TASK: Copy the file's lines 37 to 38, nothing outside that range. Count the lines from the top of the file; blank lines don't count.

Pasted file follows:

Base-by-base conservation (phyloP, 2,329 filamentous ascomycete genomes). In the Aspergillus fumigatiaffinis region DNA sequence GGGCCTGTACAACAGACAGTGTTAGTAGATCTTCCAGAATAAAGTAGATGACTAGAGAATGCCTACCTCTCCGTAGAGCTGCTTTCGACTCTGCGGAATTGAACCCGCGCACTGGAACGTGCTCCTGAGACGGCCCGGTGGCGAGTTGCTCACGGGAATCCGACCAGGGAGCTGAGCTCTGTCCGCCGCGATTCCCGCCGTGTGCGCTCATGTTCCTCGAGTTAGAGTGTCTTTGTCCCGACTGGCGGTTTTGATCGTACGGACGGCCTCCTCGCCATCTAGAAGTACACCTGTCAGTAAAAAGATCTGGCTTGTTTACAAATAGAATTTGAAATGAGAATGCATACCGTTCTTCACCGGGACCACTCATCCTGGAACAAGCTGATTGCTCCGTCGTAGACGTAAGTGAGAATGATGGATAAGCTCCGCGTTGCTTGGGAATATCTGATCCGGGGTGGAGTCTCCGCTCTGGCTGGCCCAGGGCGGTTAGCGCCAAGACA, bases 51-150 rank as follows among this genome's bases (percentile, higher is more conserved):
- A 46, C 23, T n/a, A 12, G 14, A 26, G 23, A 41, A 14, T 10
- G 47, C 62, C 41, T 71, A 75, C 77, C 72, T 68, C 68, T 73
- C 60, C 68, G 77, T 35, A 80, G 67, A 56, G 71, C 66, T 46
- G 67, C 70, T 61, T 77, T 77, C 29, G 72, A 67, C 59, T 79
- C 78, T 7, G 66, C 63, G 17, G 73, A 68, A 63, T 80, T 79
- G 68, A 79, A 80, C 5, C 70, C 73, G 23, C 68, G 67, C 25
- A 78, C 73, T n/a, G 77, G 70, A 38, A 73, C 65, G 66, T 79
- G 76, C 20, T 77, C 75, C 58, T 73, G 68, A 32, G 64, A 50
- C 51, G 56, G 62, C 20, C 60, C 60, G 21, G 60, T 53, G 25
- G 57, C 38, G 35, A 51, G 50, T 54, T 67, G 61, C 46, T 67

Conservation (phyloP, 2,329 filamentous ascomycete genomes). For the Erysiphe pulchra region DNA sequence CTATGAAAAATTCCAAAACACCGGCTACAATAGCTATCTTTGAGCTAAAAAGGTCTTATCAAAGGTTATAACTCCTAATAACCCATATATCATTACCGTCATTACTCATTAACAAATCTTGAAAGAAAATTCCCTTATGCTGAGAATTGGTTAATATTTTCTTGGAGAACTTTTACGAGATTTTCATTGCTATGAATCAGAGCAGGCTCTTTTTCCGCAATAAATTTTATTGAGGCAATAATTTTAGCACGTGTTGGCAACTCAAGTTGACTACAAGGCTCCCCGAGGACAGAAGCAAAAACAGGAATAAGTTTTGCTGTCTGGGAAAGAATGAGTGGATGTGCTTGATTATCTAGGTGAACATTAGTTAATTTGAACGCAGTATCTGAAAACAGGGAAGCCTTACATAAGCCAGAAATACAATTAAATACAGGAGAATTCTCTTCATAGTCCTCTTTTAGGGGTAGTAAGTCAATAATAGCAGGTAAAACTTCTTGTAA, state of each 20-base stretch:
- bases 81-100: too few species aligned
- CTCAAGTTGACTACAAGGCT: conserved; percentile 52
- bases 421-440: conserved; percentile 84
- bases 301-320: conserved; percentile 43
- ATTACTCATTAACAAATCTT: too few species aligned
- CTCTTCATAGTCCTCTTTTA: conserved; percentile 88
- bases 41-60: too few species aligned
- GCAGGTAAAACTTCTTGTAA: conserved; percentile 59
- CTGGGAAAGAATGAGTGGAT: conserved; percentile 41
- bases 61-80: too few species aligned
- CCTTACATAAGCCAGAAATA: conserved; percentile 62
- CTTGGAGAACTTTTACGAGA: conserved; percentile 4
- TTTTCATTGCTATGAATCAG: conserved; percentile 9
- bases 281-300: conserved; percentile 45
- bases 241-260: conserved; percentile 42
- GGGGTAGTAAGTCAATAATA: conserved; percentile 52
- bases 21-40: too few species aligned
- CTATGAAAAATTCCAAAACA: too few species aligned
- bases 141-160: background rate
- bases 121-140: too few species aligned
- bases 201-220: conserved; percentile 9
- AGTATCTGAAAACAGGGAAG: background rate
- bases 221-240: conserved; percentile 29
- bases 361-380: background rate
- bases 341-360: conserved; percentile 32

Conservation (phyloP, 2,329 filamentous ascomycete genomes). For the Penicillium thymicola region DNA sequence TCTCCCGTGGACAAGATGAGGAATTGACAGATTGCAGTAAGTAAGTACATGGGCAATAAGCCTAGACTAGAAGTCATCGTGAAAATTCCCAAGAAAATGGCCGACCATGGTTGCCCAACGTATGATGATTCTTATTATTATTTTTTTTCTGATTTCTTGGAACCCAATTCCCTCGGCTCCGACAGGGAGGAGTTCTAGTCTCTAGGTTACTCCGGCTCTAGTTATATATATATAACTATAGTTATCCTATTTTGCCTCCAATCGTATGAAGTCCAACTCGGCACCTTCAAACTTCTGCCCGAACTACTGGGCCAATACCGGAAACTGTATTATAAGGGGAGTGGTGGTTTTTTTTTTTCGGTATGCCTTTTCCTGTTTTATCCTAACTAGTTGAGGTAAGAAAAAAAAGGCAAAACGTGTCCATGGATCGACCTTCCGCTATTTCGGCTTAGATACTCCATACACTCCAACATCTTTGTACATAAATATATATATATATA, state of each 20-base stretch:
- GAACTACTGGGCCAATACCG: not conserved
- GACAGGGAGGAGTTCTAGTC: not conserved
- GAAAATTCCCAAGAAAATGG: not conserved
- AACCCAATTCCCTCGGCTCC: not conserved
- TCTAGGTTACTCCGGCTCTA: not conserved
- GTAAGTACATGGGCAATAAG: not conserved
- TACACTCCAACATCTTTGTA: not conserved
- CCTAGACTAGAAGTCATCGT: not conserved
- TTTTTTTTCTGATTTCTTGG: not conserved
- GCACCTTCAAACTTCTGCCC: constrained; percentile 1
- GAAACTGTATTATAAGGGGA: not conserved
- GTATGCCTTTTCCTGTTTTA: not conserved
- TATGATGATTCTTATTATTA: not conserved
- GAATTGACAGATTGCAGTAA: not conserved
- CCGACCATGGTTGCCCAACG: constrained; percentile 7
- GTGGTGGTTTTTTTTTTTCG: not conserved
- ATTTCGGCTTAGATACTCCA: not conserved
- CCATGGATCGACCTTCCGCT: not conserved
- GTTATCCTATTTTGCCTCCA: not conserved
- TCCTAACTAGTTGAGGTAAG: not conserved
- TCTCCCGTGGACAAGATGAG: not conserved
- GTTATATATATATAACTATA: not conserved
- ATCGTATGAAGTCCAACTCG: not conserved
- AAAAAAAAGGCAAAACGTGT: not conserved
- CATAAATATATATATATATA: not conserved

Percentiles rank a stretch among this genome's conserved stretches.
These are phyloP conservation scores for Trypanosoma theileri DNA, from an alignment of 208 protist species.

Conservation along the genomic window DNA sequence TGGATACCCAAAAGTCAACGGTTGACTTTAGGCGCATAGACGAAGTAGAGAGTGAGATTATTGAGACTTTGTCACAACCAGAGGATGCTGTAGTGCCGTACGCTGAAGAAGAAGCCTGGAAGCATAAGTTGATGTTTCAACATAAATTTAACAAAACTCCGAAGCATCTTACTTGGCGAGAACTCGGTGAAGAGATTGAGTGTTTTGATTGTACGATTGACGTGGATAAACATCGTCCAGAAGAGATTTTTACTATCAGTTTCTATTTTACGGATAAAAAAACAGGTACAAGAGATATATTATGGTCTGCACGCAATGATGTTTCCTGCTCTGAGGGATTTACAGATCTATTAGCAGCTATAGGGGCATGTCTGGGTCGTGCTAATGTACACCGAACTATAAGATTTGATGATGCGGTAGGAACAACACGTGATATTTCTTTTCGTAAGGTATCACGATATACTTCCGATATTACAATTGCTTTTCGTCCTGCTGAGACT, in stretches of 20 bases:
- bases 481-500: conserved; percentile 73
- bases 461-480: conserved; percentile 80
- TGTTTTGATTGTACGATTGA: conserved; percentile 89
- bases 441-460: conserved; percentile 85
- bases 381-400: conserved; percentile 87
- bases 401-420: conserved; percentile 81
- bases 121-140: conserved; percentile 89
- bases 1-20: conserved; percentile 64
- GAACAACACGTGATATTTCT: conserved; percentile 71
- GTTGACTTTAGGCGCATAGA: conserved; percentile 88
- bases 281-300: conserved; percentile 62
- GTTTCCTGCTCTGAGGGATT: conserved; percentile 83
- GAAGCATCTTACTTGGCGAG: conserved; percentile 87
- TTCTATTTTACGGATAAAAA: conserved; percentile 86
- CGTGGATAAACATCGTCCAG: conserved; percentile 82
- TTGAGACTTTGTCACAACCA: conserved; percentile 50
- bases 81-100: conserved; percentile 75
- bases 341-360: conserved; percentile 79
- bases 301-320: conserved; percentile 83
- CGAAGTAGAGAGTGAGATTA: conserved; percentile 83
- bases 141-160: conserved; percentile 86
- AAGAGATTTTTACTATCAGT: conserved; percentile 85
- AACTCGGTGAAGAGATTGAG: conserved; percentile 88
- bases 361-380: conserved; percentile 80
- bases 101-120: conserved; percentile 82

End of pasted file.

- bases 341-360: conserved; percentile 32

Conservation (phyloP, 2,329 filamentous ascomycete genomes). For the Penicillium thymicola region DNA sequence TCTCCCGTGGACAAGATGAGGAATTGACAGATTGCAGTAAGTAAGTACATGGGCAATAAGCCTAGACTAGAAGTCATCGTGAAAATTCCCAAGAAAATGGCCGACCATGGTTGCCCAACGTATGATGATTCTTATTATTATTTTTTTTCTGATTTCTTGGAACCCAATTCCCTCGGCTCCGACAGGGAGGAGTTCTAGTCTCTAGGTTACTCCGGCTCTAGTTATATATATATAACTATAGTTATCCTATTTTGCCTCCAATCGTATGAAGTCCAACTCGGCACCTTCAAACTTCTGCCCGAACTACTGGGCCAATACCGGAAACTGTATTATAAGGGGAGTGGTGGTTTTTTTTTTTCGGTATGCCTTTTCCTGTTTTATCCTAACTAGTTGAGGTAAGAAAAAAAAGGCAAAACGTGTCCATGGATCGACCTTCCGCTATTTCGGCTTAGATACTCCATACACTCCAACATCTTTGTACATAAATATATATATATATA, state of each 20-base stretch: